What is a Tall Ship?
A tall ship is a traditionally rigged sailing craft. They differ from more modern sailing vessels in that they do not use newer materials (such as aluminium and steel) and have more complex rigging as a result. Traditional rigging may take the form of square rigs and gaff rigs, with separate topmasts and topsails. Popular modern tall ship rigs include topsail schooners, brigantines, brigs, and barques. The term tall ship has come into widespread use in the mid-20th century with the advent of Tall Ships’ races.
Built: 1994-96 in Bristol
Length overall: 24 metres
Beam: 6.5 metres
The Matthew is a full size replica of John Cabot’s ship which charted North America in 1497.She retraced the famous journey of her namesake in 1997 for the 500th anniversary of the voyage carrying the same number of crew and taking the same amount of time to reach Newfoundland. Not everything is exactly the same as the original though. The new Matthew uses some modern building materials such as aluminium bronze bolts rather than hand-wrought iron bolts or wooden nails to hold the planks in place. She also has radar, satellite communication, global positioning, an engine (for safe sailing in the busy seaways of the 20th century,) and a crew who stand a greater chance of survival when at sea as a result! Today, the Matthew is mainly based in Bristol Harbour taking visitors on short cruises.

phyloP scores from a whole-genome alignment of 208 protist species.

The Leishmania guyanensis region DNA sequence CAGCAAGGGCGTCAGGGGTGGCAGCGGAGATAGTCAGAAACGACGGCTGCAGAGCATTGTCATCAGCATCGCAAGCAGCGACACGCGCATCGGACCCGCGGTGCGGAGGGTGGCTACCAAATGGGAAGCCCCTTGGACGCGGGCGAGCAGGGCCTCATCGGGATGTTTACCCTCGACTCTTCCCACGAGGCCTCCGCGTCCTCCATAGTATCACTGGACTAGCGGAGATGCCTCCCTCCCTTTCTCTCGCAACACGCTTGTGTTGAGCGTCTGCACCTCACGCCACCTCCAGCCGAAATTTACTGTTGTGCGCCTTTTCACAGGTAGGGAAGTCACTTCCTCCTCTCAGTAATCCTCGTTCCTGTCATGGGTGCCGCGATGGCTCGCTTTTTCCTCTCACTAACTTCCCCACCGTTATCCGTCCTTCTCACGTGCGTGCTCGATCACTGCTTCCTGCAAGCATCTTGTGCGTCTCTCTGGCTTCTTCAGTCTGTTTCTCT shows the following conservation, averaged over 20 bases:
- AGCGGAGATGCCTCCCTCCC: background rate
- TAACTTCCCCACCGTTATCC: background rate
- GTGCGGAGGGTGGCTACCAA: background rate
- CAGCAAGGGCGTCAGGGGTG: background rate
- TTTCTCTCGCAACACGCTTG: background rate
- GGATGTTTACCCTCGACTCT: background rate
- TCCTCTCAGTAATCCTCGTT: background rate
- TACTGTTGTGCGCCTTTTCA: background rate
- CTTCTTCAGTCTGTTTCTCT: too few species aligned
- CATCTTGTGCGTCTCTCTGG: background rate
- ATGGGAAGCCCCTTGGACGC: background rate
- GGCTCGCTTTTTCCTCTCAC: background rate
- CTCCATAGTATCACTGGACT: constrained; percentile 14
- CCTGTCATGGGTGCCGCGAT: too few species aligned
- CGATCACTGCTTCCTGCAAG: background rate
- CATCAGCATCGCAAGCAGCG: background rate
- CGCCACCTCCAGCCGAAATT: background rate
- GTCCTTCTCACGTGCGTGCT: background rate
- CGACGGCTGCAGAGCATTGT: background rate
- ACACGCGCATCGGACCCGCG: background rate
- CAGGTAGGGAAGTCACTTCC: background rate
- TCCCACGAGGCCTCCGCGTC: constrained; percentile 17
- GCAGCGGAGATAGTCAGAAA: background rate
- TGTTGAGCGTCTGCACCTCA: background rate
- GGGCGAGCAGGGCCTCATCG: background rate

Track this Ship HERE
Length: 32 metres
Height: 27.66 metres
The TS Royalist is the Sea Cadets flagship, a training brig that takes 24 cadets to sea for six-day voyages. The vessel was designed by Acubens, built during 2014 / 2015 at the Spanish shipyard of Astilleros Gondan. The Princess Royal officially named the Marine Society and Sea Cadets’ flagship, TS ROYALIST.
Making it’s TSA debut the Royalist will be a real spectacle to add to the festival. Being a training vessel, it will be closed to the public at specific times for Sea Cadet’s training exercises, meaning festival goers will get to see a working Tall Ship in action as cadets undertake such tasks as climbing the rigging and setting the sails.
Type: Replica 18th Century three masted customs lugger
Built: 2012 in Cornwall
Length: 32 Metres Beam: 6 Metres
The original Grayhound was built in Cornwall in 1776 and is believed to have been used as a revenue lugger. Fast forward more than 200 years and the replica was built by Marcus Rowden and Freya Hart just two miles from where the original was crafted. She is a 5/6th scale of the original but still has the eight cannons.